Brief History of Springing Forward into Our Biannual Jet Lag
In the early morning hours of Sunday, March 12, while most of us are tucked warmly into bed, time will spring forward into Daylight Savings Time (DST), and with it, our excitement blooms like a crocus in the snow. Spring is coming, Jon Snow.
Cute internet reminders will flutter across our screens like returning butterflies telling us, “Don’t forget to set your clocks forward one hour.” Ironically, these are posted and read on phones and computers that automatically change the time for us. Perhaps our posts should simply say, “Just look at your phone.”
In a way, the internet buzz is our healthy communal rite celebrating the eve of spring. We “spring forward” in time to extend the daylight into the evening, hopefully bringing an abrupt end to winter's dark, claustrophobic days. Put away the therapy light and change the batteries in the smoke detectors. The mood lift is worth losing an hour of sleep and a week of systemic adjustment.
The original intention of DST (called “Summer Time” in many places worldwide) was to make better use of daylight. We change our clocks at the end of winter to move an hour of sunlight from the morning to the evening. In the fall, we carry that hour of light back to the morning.
Benjamin Franklin first conceived the idea of daylight saving during his sojourn as an American delegate in Paris in 1784 in his essay, “An Economical Project.” Not much was done with the idea until more than a century later when, in April of 1916, during World War I, Germany and Austria began saving an hour of daylight by advancing the hands of the clock one hour until the following October. The extended hour of light was designed to conserve the fuel needed to produce electric power.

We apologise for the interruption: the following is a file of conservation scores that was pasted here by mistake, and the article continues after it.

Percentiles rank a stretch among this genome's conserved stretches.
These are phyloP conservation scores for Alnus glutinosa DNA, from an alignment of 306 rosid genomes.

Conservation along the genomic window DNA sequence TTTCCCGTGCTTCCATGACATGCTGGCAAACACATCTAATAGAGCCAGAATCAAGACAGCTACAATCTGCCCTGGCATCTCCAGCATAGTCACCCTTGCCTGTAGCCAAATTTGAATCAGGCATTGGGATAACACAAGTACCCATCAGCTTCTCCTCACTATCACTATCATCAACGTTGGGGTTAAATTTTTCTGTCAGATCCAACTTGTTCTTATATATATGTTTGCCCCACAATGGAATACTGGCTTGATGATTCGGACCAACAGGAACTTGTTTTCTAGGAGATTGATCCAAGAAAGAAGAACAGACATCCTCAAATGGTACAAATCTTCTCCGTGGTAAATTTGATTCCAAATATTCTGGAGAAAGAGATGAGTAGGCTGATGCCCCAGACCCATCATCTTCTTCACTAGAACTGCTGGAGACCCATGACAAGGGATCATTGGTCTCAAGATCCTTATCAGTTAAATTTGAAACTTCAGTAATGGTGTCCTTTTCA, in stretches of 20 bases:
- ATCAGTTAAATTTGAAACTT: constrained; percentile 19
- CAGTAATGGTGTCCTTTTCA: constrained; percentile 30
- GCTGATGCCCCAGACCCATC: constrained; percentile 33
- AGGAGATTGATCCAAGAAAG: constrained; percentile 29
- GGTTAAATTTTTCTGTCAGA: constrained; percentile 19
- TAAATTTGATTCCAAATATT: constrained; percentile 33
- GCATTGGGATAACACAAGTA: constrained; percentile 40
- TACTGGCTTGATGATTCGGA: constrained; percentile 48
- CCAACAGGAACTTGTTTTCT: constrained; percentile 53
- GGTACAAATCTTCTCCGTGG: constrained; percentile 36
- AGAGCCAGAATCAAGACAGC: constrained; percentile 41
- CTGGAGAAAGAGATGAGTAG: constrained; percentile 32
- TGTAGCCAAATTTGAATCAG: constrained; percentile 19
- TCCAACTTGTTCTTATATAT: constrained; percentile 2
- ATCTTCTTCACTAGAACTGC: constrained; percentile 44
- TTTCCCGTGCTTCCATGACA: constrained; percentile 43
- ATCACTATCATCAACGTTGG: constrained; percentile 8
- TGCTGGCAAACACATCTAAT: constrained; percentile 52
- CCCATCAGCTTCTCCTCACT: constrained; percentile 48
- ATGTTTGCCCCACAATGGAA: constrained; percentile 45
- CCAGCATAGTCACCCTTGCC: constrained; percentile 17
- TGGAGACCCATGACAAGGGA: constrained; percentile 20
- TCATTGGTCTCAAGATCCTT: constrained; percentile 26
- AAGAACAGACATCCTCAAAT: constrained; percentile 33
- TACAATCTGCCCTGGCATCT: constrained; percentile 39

Other countries quickly followed. The U.S. formally adopted “An Act to Preserve Daylight and Provide Standard Time for the United States” in 1918. But in our predominantly agricultural society of the time, people generally rose earlier in the morning and went to bed earlier in the evening. And nobody likes going to work when it’s dark and to bed when it's still light out. The Act was wildly unpopular and was repealed in 1919.
During World War II, President Franklin Roosevelt instituted year-round “Daylight Saving Time,” calling it “War Time.” In the years that followed, DST was a patchwork affair. Afterward, from 1945 to 1966, there was no federal law regarding DST, so states and localities were free to choose whether or not to observe DST. They could decide for themselves when it began and ended. This understandably confused migrating masses and businesses based on schedules, such as the broadcasting industry, railways, airlines, and bus companies.
President Nixon federally standardized the practice during the energy crisis of the 1970s by signing into law the Emergency Daylight Saving Time Energy Conservation Act of 1973. In 2007, the Legislature determined DST would begin at 2:00 a.m. on the second Sunday of March and end at 2:00 a.m. on the first Sunday of November. The time of 2:00 a.m. was chosen to minimize disruption.
Today, DST is a regular part of our lives, and most of us don't think twice about adjusting our clocks twice a year. But that doesn't mean there aren't debates and disagreements about its merits. Now and then, a bill gets introduced to do away with it, but it falls back like a clock in autumn.
Take note. The elimination of DST would mean staying on Eastern Standard Time year-round. In June, Michiganders would see the sunset around 8:00 p.m. and sunrise around 5:00 a.m. Few people in the Great Lake State, residents or vacationers, want to sleep through an hour or two of daylight in the morning for earlier darkness at night.
Practical reasons set aside, DST remains a powerful symbol of the changing seasons and the arrival of spring. Although we may feel as lethargic as a mammoth coming out of the ice for a few days, we can soon shrug off our winter cocoons to flutter freely in the warming sun. It is a reminder of the promise that with every winter, there comes a spring.